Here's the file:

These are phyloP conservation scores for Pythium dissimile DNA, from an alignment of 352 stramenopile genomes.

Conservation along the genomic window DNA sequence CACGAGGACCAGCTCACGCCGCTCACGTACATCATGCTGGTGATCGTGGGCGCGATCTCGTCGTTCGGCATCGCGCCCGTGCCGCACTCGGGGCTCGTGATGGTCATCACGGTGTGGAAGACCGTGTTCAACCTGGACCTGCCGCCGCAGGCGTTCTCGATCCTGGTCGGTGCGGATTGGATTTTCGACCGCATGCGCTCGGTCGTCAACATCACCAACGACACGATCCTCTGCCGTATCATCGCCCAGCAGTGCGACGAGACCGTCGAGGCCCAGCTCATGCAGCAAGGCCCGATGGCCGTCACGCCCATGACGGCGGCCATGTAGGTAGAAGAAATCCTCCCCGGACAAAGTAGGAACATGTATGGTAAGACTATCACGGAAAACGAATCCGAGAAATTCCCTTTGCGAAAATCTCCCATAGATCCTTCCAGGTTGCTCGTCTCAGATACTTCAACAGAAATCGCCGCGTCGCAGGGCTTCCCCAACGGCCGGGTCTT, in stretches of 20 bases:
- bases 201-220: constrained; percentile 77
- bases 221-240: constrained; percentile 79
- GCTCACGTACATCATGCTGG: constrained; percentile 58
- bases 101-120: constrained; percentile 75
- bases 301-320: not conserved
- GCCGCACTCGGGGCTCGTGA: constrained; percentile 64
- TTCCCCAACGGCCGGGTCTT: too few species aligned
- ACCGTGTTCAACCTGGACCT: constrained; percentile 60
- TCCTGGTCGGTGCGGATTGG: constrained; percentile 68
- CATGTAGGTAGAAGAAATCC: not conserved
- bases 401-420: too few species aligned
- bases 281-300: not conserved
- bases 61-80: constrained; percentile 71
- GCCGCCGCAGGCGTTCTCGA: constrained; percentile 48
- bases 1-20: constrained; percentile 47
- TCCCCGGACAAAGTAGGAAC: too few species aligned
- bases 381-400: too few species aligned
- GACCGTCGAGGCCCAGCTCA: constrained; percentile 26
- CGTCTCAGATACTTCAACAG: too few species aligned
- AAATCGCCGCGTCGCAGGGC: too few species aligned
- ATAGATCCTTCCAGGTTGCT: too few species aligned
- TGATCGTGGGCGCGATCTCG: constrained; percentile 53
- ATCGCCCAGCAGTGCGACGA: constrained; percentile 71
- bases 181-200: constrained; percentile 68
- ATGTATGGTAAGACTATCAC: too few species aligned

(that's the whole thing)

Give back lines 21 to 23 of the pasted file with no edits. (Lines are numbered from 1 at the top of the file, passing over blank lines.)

- CGTCTCAGATACTTCAACAG: too few species aligned
- AAATCGCCGCGTCGCAGGGC: too few species aligned
- ATAGATCCTTCCAGGTTGCT: too few species aligned